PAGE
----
The City warms up for its match of the day
Have you caught football fever? Patrick Tooher says investors should stick with the top clubs
Sunday 12 January 1997
Hordes of hacks gathered at a sports theme bar in London on Thursday to hear Match of the Day pundit Alan Hansen give details of merchant bank Singer & Friedlander's new Football Fund, the first of its kind in this country. The anticipated demand is such that the print-run for application forms has been raised from 200,000 to 1.2 million.
Shares in quoted clubs such as Manchester United, Celtic and Tottenham Hotspur have soared in the past year, largely on the potential cash from pay-per-view television, which could earn Premier League teams anywhere between pounds 750m and pounds 2.5bn a year. That compares with the pounds 670m deal over four years agreed between BSkyB and the Premiership last year.
Indeed, revelations in the Independent that top teams were engaged in talks with BSkyB about the introduction of pay-per-view as early as this year prompted a clutch of clubs to accelerate their flotation plans.
A dozen clubs are listed on the main market or the Alternative Investment Market (AIM), with Newcastle United, Birmingham City and Aston Villa to join soon. The rush last week prompted Ken Bates, the Chelsea chairman, to warn that clubs raising money to buy players was "the stock market road to ruin".
But with the football index of shares showing a 696 per cent rise between 1993-96 - outpacing the stock market by a factor of 10 - potential investors are right to wonder if they have missed out on much of the fun.
There are plenty of reasons to be cautious. Shares in many clubs remain notoriously illiquid. Many offer implausibly wide spreads - the difference between buy and sell prices - and not just those shares traded on a matched bargain basis on Ofex, an over-the-counter market for shares. Moreover, information about them is thin. For example, it is still unclear who ultimately owns Chelsea Village, the quoted vehicle for Chelsea Football Club.
Second, most of the clubs with the really exciting growth prospects are already listed. Liverpool and Arsenal, meanwhile, insist they have no plans to go fully public.
Third, many clubs remain the personal fiefdoms of the second-hand car dealer with the sheepskin coat and slim panatella. Not surprisingly, many of them are badly run. According to the football unit at accountants Deloitte & Touche, in 1995 half the Premier League clubs made a loss after transfer fees.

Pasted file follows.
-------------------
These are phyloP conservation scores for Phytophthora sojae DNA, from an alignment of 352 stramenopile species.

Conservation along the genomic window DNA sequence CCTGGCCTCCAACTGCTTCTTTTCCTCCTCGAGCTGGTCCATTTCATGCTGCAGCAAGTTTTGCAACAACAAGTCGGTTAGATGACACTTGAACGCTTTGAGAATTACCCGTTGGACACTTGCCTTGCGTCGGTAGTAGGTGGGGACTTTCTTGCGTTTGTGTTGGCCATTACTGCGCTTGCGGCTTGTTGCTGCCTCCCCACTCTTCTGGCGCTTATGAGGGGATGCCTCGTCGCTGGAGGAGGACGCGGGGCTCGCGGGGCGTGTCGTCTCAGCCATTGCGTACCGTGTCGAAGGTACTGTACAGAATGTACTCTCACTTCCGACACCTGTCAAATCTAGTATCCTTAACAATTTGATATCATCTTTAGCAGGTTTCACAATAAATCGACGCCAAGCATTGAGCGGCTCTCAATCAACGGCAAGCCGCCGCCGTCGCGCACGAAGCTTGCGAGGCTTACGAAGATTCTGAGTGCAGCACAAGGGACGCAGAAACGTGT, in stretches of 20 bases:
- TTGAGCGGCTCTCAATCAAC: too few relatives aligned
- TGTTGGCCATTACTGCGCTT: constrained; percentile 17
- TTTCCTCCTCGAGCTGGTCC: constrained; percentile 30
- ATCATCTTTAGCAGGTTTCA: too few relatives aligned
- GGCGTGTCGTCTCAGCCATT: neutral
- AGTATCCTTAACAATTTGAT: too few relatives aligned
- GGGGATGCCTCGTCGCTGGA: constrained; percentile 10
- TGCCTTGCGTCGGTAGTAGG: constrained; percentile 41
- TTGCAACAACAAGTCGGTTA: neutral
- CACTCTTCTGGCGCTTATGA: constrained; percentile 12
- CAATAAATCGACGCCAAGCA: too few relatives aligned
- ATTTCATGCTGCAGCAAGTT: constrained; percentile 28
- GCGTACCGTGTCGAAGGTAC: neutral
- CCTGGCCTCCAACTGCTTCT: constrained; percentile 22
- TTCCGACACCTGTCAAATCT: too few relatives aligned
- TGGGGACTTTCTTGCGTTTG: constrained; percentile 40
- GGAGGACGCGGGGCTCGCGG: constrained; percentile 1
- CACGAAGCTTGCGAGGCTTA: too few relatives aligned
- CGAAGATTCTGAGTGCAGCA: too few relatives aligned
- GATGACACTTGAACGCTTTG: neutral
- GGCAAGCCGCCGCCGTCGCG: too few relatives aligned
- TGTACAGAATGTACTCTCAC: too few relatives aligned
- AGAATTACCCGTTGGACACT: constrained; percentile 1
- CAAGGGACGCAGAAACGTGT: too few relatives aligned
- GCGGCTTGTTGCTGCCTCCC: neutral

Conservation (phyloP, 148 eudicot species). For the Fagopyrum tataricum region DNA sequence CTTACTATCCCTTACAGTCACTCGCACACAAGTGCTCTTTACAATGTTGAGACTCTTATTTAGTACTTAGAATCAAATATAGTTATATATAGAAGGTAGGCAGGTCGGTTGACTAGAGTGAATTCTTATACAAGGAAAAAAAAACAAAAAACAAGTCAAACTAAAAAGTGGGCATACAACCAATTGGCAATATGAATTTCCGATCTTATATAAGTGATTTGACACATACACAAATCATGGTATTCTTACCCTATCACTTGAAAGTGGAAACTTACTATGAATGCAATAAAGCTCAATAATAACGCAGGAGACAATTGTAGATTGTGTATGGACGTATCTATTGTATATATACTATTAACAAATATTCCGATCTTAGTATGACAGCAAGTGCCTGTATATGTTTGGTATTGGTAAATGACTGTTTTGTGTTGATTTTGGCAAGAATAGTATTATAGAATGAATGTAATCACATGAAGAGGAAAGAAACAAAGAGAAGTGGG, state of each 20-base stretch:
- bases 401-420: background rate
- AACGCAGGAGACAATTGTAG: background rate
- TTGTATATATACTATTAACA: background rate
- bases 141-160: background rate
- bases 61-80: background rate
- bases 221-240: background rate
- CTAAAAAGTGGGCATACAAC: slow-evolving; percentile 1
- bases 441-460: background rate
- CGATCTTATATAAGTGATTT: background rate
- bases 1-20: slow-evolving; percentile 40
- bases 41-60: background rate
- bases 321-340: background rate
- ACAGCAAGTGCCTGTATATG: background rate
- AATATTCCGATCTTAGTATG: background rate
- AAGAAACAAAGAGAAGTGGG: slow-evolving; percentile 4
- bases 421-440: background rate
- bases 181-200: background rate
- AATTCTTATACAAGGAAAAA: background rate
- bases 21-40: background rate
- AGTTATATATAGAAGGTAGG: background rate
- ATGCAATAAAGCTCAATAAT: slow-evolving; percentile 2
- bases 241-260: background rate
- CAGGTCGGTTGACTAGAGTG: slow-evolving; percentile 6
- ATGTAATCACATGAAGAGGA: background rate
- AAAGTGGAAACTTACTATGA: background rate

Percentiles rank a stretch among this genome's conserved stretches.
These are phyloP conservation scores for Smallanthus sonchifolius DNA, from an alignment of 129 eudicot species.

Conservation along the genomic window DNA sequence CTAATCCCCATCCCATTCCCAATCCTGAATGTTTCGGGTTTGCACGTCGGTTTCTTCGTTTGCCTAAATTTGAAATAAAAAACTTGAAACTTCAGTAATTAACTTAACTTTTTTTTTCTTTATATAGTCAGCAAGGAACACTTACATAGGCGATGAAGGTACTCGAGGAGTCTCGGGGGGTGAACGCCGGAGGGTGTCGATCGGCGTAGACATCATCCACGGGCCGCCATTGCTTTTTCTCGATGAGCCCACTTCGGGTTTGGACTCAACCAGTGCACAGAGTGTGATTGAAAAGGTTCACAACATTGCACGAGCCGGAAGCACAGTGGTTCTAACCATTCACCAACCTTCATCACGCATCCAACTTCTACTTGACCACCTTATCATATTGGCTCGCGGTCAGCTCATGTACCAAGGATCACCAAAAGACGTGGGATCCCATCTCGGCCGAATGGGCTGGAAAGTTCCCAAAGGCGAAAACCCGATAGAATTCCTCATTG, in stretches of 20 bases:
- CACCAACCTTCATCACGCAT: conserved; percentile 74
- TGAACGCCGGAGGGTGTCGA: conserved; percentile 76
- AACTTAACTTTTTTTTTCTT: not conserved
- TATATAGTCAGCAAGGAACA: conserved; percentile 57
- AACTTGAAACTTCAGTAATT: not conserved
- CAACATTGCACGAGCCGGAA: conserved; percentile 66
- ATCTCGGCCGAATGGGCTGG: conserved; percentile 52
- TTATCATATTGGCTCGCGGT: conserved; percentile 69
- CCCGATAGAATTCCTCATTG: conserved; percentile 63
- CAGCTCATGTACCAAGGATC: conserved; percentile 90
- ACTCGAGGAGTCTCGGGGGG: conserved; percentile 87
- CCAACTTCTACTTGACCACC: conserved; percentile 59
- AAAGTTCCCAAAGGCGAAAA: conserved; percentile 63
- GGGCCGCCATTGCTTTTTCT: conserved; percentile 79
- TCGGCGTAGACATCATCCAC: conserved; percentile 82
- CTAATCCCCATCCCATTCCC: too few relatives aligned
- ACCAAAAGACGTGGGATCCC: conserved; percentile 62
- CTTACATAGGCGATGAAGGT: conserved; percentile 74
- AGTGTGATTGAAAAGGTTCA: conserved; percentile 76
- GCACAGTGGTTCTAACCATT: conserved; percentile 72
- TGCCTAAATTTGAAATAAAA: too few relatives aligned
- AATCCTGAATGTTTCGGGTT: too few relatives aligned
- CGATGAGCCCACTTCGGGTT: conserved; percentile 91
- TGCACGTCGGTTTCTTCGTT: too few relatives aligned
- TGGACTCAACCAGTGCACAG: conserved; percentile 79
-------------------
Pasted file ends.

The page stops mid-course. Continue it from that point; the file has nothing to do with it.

And last but not least, football is unlike any other business. Whereas most companies can earn decent margins despite competition, there is by definition only one winner of the Premier League or the FA Cup. Worse, teams cannot hide on the football pitch, so results matter.
Or as Howard Wilkinson, the FA's new technical director, so accurately put it the other day after Kevin Keegan resigned as manager of Newcastle: "Money is pouring into the game more quickly than it can be dealt with. Given these rewards, the fear of failure intensifies to an illogical point. We should all remember every time someone wins, someone else must lose."
Slowly but surely, however, football is getting its act together off the field and becoming a more attractive investment proposition in the process.
The game is being transformed by a new breed of professional manager keen to maximise the returns from gate receipts, merchandising, sponsorship and television income for what are, in effect, local monopoly franchises.
For example Caspian, the quoted media group and owner of Leeds United, recently signed former Manchester United finance director Robin Launders, and has assembled a strong team to negotiate pay-per-view deals.
And the problem of illiquidity is being addressed as new financial instruments, such as the Singer & Friedlander fund, allow the risks to be spread. Indeed, the Stock Exchange is already looking to establish a separate football sector following the Newcastle flotation.
But the main reason why sound investment opportunities still exist in football is to do with ownership of exclusive rights to broadcast matches. These rest with the clubs, not the broadcasters, the Premier League, kit sponsors or boot manufacturers.
Pay-per-view, to be introduced to coincide with the launch of digital television, will allow top clubs to exploit this revenue potential, earning top teams like Manchester United "untold riches", according to Greg Dyke, boss of Pearson Television.
Television income is likely to soar again if a European Super League materialises. The spoils will not be shared evenly, of course. A report on pay-per-view's potential by Harris, the market research group, predicted that if armchair fans paid pounds 10 a time, this could earn Manchester United up to pounds 400m a season while less popular clubs such as Coventry might net only pounds 15m.
No doubt the differing earnings potential of the clubs will be reflected in the valuation of their shares. In the meantime, investors should stay with this growth sector by sticking with its quality players.
Unless there are sentimental reasons for that potential package of shares in Scunthorpe, Colchester or Torquay - should they ever float, that is - your wallet should back Manchester Utd, Newcastle or Tottenham.
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